Tick Diaries… A Midnight Spin.

It is night, and the human form of the AntibioTick- Chandrakant Redican (Chandu), is purifying the DNA of his PCR products.

DNA is the bit in the cells of the body that carries information on what the cell is going to be like, what it is going to do, etc etc. It is made out of four different types of chemicals- A,T,G and C which are arranged in a line in different combinations. It is like a language with four letters. For example- the sequence AAATTGGCTCP does not mean anything at all.

If you really want to know what the sequences say, hunt up your nearest biochemistry professor and ask him. They are usually happy to talk because not many people are interested in what they do.

Chandu had a little DNA, but he needed more of a specific bit of that DNA. To make a lot of copies of DNA, you do a reaction call a PCR.

When a PCR reaction is done in a PCR machine takes a little piece of DNA and turns it into a lot of DNA. And I mean a lot. I mean millions of copies. And It all still fits into the fifth part of a tube that holds only a drop of water.

A PCR reaction without a PCR machine is like The Movie “Tees Maar Khan” without its popular brilliant Item song- “Sheila Ki Jawani”- brainless concept, waste of money and uninteresting.

Another cool thing about PCR is that it makes a lot of copies of any little piece of DNA that you want.

The greatest and most brilliant thing about the PCR though is that the reaction takes three hours in a PCR machine which you turn on and can ignore. Those three hours are bliss because something is going on and you can say you are “Doing a PCR” and feel like you are doing something useful with your life without doing anything at all. While the time should be spent reading research papers or something you actually go have a cup of tea in the Cafe, shout at trainees, bitch about seniors and if it is night-  watch the latest episode of Big Bang Theory downloaded through proxies on the Institute’s servers which you spent the last PCR reaction hunting up.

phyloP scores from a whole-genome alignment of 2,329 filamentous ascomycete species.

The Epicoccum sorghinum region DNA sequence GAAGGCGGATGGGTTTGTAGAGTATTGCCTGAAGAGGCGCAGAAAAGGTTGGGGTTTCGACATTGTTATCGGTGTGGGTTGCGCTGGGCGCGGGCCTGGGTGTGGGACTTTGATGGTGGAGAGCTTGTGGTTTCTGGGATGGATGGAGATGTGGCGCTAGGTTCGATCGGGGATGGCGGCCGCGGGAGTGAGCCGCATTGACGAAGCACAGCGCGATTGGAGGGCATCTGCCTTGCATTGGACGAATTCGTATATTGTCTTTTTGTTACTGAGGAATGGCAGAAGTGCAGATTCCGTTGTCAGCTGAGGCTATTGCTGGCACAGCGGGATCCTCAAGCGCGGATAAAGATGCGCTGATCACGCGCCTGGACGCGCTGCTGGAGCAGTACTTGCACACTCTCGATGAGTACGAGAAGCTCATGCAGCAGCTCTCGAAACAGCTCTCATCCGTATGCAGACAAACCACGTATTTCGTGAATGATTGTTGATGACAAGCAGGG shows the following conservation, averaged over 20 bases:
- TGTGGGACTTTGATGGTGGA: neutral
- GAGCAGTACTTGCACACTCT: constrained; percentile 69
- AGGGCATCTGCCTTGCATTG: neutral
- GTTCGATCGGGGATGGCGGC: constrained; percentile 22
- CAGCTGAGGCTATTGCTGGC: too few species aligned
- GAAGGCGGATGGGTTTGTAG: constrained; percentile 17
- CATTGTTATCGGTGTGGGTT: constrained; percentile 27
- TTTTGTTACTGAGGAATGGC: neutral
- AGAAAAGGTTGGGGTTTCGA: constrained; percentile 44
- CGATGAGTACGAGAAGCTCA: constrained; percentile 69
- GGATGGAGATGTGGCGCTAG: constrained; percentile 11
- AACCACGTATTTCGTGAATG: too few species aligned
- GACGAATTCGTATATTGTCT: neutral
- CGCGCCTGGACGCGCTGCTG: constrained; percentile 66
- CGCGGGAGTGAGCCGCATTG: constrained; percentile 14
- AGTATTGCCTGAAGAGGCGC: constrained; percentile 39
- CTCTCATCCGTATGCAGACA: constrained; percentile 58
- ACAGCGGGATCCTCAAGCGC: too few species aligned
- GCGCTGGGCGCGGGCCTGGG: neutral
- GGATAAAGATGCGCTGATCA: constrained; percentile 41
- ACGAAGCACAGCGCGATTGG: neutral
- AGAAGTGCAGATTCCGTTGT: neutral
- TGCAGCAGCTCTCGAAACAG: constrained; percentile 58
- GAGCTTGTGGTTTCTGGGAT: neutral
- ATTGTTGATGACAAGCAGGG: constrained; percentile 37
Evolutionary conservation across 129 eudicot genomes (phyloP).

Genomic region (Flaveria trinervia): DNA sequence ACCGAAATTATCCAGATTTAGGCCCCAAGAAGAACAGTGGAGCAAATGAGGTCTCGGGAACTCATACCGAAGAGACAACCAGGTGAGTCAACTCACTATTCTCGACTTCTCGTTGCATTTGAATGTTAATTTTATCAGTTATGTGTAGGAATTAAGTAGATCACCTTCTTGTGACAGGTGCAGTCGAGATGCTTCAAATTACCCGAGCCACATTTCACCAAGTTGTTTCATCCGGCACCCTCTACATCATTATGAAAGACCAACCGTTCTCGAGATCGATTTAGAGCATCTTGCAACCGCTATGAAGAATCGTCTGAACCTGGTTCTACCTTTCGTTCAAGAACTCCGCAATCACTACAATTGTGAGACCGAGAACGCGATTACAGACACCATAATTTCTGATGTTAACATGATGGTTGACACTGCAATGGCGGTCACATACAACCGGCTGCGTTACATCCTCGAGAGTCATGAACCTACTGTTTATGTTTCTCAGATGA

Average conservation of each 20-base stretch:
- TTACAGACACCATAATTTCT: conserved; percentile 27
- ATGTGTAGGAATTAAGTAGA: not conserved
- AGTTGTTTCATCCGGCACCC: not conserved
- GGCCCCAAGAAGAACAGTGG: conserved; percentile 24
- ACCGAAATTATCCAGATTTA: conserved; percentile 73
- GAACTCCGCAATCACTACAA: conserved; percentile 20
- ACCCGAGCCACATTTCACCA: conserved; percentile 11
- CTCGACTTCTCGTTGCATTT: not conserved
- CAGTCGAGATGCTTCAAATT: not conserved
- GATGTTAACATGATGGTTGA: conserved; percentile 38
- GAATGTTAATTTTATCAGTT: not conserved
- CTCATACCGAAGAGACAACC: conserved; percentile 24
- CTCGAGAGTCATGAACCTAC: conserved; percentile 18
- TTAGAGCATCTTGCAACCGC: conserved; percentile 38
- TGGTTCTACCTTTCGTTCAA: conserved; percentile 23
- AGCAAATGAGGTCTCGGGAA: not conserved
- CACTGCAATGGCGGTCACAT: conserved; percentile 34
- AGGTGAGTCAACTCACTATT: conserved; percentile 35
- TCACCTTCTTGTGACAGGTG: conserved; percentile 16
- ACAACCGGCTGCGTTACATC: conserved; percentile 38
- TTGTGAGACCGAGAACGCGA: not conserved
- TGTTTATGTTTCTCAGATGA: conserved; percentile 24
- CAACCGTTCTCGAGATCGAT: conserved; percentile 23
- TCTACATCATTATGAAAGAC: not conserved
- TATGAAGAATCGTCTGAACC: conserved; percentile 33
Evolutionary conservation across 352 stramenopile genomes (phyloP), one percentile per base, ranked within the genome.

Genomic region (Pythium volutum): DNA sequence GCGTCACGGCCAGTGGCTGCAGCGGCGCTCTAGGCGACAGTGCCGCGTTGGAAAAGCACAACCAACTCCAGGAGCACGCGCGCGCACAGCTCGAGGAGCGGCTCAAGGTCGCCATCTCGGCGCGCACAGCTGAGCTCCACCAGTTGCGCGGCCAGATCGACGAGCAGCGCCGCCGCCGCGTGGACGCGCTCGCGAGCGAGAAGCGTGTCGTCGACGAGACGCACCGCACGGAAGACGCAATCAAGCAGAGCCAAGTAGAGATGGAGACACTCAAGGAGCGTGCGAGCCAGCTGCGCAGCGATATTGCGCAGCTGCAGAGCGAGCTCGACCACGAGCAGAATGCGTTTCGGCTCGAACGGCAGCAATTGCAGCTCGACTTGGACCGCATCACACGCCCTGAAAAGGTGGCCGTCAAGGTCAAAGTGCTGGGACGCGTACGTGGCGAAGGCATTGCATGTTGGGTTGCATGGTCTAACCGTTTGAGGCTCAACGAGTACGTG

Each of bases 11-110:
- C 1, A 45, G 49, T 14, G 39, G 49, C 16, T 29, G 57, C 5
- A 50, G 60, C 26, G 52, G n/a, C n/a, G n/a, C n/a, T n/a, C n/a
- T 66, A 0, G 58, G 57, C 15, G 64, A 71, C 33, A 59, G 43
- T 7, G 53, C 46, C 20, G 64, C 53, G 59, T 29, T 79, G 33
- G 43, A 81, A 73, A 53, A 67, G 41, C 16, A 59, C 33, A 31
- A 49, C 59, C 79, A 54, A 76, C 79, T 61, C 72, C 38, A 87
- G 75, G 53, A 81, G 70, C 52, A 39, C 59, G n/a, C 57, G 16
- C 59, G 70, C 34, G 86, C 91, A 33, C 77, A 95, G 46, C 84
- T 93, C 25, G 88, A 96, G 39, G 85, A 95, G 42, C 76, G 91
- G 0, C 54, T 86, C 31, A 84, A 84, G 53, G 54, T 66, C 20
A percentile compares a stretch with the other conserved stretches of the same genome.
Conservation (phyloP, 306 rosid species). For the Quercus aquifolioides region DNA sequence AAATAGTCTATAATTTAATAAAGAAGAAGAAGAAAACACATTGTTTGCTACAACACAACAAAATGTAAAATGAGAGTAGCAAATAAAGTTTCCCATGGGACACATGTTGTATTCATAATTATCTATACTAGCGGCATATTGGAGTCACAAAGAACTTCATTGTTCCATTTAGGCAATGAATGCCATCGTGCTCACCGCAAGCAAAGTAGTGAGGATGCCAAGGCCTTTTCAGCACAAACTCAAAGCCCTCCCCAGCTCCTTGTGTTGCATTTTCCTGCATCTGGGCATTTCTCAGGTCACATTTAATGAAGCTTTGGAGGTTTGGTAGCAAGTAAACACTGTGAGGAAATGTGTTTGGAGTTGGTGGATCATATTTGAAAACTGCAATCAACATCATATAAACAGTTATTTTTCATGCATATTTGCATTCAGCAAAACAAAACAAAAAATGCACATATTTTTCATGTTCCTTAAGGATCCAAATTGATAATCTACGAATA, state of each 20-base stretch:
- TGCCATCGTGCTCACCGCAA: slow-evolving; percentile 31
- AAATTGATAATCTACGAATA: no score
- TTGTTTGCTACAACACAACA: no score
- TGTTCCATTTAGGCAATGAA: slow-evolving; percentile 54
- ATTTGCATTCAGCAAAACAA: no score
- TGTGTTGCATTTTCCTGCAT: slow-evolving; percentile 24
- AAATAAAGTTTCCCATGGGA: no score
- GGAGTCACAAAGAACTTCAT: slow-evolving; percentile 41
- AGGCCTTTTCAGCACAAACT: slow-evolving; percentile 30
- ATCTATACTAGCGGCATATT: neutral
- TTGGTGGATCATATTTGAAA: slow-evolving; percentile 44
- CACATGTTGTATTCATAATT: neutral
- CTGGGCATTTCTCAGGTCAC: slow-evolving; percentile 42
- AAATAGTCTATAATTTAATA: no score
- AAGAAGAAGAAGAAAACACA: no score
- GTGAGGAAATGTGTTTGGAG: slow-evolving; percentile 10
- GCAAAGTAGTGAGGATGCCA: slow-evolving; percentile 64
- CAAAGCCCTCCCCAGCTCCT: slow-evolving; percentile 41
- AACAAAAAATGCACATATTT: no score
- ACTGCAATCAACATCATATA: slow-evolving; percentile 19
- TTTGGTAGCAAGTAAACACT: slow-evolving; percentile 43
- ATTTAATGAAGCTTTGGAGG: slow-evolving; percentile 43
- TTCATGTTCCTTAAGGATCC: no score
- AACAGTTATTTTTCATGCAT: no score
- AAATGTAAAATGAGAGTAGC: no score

For more information about PCR, visit this link and be bored, else read on.

Chandu needs these millions of copies of the same bit of DNA to find out what the sequence is.

Because we have a lot DNA, it is a lot of work to sequence all of it. So if you just need to know what type of bug it is you can just take a small piece of DNA and sequence it to find out.
So you are actually treating a sequence like unique identity mark, or a bar code where the order of the DNA sequence is the identity of that bug, bacteria or animal